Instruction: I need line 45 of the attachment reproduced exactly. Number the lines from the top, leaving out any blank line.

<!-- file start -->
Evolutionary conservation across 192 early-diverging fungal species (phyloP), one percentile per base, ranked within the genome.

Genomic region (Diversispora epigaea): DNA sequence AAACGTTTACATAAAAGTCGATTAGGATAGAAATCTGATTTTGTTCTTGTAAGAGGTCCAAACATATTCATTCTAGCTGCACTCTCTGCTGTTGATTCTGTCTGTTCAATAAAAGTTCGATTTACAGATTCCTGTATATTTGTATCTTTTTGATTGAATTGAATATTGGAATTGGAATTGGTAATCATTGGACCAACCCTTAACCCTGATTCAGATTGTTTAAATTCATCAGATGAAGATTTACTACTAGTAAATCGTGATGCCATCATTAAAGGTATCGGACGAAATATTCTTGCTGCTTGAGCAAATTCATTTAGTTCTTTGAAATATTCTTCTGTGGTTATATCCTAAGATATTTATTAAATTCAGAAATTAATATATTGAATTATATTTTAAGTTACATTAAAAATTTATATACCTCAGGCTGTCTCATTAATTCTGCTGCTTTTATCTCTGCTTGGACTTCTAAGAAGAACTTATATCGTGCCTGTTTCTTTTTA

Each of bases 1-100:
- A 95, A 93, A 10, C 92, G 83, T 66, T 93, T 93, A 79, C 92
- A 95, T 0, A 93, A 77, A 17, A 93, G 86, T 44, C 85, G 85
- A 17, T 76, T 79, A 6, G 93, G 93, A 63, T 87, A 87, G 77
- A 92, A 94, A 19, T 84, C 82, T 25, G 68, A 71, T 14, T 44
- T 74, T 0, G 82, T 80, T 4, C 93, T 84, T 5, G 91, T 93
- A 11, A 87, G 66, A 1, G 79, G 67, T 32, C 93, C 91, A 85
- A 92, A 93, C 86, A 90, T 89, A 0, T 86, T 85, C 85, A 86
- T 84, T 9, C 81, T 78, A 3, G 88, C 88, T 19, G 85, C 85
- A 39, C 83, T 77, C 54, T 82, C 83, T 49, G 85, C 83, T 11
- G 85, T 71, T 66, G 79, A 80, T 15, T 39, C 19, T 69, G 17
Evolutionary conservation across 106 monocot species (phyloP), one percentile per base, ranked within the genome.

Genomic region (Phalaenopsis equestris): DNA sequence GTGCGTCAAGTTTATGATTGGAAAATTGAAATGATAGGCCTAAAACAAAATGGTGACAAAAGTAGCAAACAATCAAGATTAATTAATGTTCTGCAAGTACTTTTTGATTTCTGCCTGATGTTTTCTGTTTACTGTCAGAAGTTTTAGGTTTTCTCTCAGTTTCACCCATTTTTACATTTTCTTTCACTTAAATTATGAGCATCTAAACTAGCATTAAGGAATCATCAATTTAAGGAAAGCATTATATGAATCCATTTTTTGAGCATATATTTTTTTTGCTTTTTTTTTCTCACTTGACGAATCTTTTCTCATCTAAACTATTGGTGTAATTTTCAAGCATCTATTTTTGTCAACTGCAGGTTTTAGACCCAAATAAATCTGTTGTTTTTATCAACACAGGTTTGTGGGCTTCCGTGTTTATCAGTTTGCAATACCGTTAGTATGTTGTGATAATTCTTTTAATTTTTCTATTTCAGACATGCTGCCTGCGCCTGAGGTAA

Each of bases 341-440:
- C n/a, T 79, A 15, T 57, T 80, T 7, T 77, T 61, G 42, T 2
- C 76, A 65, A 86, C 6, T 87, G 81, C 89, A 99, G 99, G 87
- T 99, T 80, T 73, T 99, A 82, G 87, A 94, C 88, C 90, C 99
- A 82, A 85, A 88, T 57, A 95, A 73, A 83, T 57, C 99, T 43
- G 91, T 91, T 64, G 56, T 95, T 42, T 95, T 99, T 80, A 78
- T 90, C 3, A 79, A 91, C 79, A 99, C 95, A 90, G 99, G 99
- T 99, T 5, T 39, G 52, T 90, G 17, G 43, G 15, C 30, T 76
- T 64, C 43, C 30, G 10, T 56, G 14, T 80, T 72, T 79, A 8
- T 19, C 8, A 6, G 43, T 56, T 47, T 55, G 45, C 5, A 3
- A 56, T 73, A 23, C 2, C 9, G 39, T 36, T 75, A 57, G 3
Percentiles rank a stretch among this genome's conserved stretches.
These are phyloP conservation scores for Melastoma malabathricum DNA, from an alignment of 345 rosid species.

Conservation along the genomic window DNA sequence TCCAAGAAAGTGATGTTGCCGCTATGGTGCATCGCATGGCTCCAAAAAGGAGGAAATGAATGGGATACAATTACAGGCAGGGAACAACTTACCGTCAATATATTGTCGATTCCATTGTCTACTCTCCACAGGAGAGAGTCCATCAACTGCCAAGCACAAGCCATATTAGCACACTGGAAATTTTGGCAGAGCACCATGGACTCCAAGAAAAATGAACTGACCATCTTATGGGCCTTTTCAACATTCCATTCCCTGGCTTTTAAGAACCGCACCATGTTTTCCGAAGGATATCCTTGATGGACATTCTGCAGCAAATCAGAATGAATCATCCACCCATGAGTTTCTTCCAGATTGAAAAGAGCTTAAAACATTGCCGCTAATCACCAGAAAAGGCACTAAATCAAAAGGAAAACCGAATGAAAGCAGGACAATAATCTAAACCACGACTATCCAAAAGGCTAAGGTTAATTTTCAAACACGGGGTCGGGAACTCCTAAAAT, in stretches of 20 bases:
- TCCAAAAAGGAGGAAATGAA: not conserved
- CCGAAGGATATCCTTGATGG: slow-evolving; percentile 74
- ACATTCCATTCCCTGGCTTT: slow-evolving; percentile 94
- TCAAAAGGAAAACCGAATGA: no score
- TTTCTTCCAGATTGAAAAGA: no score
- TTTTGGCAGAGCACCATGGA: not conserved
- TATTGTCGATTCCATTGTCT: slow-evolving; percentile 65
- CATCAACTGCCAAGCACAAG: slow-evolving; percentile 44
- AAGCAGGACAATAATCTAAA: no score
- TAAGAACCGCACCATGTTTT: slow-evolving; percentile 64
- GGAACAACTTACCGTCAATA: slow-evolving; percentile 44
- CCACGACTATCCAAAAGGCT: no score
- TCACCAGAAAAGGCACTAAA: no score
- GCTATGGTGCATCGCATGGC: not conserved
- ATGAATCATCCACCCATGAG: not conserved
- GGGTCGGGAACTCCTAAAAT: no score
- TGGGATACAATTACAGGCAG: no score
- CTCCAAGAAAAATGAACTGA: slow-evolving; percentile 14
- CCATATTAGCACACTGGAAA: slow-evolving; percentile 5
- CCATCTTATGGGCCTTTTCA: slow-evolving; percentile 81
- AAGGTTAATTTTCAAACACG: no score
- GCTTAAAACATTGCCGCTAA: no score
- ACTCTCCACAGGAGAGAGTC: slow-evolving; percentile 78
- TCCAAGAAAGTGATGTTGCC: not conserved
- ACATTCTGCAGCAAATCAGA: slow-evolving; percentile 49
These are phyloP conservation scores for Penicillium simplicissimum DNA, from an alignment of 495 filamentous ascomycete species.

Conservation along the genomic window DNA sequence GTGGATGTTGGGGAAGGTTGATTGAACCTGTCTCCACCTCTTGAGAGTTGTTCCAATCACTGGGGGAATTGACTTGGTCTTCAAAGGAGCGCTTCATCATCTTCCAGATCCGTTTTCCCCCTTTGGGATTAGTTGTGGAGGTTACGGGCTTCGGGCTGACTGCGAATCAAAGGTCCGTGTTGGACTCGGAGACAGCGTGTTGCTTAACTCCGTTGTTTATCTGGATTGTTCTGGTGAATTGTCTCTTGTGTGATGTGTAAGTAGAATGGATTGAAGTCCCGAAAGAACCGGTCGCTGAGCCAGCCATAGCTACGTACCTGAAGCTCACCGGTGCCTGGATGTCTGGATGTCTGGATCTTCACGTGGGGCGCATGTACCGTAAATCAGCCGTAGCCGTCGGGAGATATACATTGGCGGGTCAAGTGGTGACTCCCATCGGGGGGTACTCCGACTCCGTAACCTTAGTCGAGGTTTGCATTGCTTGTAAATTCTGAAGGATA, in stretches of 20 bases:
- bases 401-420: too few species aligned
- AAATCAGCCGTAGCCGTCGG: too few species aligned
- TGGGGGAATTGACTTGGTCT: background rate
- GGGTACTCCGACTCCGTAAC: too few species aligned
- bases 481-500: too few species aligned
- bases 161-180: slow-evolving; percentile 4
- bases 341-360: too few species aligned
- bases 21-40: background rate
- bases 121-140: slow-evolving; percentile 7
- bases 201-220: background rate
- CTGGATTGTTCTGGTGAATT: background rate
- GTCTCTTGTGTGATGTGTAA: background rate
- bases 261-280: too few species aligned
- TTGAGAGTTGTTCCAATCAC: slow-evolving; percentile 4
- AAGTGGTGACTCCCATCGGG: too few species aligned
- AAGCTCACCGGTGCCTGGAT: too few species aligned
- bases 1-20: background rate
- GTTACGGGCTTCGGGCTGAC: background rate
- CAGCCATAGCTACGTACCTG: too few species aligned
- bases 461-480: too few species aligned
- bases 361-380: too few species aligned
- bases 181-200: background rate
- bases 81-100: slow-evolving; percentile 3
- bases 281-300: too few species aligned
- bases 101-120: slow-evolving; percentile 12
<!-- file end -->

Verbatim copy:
- GGGTCGGGAACTCCTAAAAT: no score